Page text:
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    • 09 MAR 18
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    Weekly roundup: Memory trick, cataract reversal, generous gift

    Weekly roundup: Memory trick, cataract reversal, generous gift

    MAR 09, 2018

    By Anni Griswold and Keng Jin Lee

    Cataract/Anterior Segment, Comprehensive Ophthalmology, Retina/Vitreous

    A weekly roundup of ophthalmic news from around the web.

    A 22-year old woman’s mysterious visual and auditory symptoms led ophthalmologists on a trail of discovery in an “Images in Medicine” feature published last week. After ruling out syphilis, herpes and tuberculosis, clinicians settled on a rare diagnosis: Cogan’s syndrome. Systemic glucocorticoids quickly curbed the inflammatory condition, restoring the woman’s sight and hearing within 1 month of initiating treatment. New England Journal of Medicine

    The eyes use a special trick to memorize details of visual scenes, researchers report. An eyetracking study revealed that adults move their eyes in a distinct pattern as they memorize objects on a screen, then repeat that pattern when they stare at a blank screen and recall the objects. “The same way a person repeats the digits of a phone number to remember it, the eyes help the brain strengthen the memory by repeating the same pattern of eye movements,” said lead author Jennifer Ryan, a psychology and psychiatry professor at the University of Toronto. EurekAlert!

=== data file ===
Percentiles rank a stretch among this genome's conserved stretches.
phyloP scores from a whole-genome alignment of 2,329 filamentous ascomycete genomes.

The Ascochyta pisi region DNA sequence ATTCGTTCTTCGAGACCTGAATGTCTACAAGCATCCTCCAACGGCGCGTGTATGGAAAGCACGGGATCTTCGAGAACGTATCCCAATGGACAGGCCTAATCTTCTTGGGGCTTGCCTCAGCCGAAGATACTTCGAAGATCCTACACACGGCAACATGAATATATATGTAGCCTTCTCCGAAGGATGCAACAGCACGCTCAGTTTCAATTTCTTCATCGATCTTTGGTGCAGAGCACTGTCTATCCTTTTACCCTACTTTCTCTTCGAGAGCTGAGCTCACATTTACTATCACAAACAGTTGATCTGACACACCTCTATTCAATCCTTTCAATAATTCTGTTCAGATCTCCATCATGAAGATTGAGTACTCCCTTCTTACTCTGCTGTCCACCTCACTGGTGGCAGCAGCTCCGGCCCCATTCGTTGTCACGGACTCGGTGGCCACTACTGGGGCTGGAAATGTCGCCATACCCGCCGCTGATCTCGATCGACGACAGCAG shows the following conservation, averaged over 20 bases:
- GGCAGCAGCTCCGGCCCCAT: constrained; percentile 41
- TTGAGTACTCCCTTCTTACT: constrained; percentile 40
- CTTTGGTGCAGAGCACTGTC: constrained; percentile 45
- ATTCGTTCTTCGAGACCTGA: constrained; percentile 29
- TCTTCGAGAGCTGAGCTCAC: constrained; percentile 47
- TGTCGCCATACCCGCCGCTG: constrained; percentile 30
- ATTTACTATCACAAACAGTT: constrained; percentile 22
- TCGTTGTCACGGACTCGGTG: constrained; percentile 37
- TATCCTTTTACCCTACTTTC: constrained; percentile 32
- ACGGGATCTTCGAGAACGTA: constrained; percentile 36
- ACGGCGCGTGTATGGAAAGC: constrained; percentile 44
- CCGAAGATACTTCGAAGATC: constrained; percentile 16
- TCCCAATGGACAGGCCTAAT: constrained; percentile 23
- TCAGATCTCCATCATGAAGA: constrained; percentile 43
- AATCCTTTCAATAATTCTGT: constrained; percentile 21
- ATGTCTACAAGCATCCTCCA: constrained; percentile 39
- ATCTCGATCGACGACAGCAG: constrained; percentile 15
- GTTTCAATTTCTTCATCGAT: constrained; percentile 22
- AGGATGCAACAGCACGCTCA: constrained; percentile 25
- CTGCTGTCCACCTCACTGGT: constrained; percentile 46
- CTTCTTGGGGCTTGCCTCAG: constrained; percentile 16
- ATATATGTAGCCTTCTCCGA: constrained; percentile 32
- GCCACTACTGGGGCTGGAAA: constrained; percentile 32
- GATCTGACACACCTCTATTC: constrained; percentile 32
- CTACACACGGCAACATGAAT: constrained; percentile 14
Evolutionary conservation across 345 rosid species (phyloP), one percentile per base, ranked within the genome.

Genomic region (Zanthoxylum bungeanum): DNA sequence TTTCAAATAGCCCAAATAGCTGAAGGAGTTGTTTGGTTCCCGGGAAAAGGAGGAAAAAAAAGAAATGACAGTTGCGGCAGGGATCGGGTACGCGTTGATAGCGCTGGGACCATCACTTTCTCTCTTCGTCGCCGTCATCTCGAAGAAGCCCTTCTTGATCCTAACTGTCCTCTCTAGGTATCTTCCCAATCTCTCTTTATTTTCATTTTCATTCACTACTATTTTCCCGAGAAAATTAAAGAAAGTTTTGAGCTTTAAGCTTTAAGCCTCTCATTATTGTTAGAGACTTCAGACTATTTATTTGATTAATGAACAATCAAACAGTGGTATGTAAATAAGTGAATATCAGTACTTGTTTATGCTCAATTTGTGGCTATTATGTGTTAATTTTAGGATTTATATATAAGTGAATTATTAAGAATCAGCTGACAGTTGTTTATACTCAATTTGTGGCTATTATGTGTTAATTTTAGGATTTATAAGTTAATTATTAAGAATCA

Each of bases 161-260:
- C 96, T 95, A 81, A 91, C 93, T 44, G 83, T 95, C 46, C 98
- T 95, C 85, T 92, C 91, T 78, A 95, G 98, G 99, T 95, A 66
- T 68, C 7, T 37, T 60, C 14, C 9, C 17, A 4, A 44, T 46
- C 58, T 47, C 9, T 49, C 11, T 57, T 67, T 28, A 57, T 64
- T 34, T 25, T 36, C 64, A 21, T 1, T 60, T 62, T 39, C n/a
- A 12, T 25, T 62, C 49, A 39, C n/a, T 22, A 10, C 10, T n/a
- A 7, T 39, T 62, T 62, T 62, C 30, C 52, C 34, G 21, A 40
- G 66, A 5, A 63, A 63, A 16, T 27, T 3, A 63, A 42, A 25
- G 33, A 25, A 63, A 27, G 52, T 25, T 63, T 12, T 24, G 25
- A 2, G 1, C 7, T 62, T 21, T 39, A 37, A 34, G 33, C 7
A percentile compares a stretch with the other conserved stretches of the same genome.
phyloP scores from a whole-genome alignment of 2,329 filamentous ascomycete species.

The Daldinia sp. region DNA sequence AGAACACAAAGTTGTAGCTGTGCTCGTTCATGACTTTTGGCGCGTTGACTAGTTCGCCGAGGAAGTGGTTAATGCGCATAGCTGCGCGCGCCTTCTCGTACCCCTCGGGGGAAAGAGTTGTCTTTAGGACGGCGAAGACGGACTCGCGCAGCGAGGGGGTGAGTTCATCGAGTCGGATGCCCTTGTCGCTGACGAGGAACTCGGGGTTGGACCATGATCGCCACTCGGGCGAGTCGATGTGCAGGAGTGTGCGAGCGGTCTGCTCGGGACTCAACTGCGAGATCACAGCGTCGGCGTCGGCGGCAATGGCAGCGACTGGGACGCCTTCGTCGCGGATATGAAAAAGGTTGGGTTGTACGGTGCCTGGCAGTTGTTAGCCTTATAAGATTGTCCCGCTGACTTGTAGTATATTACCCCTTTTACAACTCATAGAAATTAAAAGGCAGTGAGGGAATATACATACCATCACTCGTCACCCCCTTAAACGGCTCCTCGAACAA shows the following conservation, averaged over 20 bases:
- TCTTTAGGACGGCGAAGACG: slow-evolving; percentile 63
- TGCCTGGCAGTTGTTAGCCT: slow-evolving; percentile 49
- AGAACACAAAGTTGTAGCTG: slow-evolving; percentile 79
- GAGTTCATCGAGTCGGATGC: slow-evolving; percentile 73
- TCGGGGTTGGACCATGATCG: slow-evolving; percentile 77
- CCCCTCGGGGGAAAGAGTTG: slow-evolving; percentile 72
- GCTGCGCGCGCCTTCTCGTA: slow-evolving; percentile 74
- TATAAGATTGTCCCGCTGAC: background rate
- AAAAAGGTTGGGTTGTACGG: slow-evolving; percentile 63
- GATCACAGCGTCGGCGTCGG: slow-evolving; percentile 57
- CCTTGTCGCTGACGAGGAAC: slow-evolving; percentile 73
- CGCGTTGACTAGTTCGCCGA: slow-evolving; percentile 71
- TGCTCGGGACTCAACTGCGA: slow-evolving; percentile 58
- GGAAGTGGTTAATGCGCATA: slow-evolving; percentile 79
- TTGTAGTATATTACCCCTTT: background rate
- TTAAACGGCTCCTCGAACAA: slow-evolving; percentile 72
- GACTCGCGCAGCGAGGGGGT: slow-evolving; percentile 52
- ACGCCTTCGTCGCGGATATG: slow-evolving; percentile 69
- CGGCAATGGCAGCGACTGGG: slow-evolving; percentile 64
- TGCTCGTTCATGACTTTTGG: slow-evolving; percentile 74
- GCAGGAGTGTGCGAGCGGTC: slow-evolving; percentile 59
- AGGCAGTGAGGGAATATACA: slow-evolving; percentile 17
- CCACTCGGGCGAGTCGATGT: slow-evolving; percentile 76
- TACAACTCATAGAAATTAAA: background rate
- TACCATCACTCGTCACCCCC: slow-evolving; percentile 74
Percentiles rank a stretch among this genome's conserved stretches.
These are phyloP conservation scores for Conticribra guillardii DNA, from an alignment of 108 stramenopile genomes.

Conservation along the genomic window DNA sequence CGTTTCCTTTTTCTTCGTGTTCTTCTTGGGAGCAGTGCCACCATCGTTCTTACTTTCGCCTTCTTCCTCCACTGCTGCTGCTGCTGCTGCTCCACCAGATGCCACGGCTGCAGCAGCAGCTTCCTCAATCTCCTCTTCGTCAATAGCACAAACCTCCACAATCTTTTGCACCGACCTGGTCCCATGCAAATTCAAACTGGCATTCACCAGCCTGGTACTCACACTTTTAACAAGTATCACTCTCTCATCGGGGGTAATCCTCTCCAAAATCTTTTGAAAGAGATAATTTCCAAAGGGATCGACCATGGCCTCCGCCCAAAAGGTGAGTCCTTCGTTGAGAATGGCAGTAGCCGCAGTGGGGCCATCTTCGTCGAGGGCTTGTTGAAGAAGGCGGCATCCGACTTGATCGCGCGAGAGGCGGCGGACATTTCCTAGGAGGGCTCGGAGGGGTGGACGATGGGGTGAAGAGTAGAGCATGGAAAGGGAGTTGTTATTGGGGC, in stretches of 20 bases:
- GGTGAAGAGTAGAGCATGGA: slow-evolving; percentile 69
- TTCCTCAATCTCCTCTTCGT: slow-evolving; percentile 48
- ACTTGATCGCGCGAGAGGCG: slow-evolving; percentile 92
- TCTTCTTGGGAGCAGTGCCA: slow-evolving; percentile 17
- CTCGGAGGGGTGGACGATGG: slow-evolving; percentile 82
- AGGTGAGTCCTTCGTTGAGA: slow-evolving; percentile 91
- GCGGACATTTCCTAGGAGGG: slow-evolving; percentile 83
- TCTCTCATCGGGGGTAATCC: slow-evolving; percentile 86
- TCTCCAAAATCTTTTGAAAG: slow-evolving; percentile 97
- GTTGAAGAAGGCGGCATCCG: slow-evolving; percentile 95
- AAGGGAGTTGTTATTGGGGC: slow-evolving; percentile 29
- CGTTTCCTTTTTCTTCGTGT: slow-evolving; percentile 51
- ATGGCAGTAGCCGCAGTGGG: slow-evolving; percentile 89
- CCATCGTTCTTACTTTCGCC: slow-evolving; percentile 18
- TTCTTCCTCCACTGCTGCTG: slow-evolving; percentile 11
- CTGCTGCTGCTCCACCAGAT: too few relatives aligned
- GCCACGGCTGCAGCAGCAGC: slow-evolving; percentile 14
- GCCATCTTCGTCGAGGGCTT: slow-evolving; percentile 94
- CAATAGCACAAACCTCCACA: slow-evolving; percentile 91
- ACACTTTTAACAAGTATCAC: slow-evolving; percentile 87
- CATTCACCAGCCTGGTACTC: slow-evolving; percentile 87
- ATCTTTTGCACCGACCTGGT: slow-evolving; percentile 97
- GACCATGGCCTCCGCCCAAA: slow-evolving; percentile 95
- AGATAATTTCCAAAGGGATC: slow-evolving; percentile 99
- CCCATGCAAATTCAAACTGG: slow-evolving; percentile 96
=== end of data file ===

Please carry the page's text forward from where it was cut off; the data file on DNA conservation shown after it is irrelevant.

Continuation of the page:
Retinopathy at age 60 could portend cognitive decline decades later, a study finds. Damage to the blood vessels in the retina could mirror similar changes in the brain, according to a study of 12,317 people who took memory tests and retinal photographs at an average age of 60, 66 and 80 years. Researchers say if they can confirm the results, changes in retinal integrity may provide an early indicator of cognitive decline. EurekAlert!

    An investigational sterol eyedrop for reversing cataracts is attracting investors, raising $35 million in series B financing. CEO Dr. Leah Makley describes the novel compound—which is capable of restoring lens transparency in mice—in this interview from AAO 2015. Viewpoint Therapeutics

    The NEI has launched an international study to understand natural history of AMD progression. The study will track 500 people with early AMD over 5-year period. “The findings will contribute to our understanding of the underlying biology driving the transition from early to late-stage disease so that therapies can be developed to halt its progression,” said lead investigator, Emily Y. Chew, MD. NEI

    In other AMD-related news, Bascom Palmer Eye Institute has received a $12 million gift to establish a center for research on AMD and retinal diseases. The gift from distinguished philanthropist Lois Pope represents the largest single donation that Bascom Palmer has received in its 56-year history. The 21,000-square-foot Lois Pope research center will be equipped with the latest research, diagnostic and imaging technology, and educational facilities. PR Newswire

     

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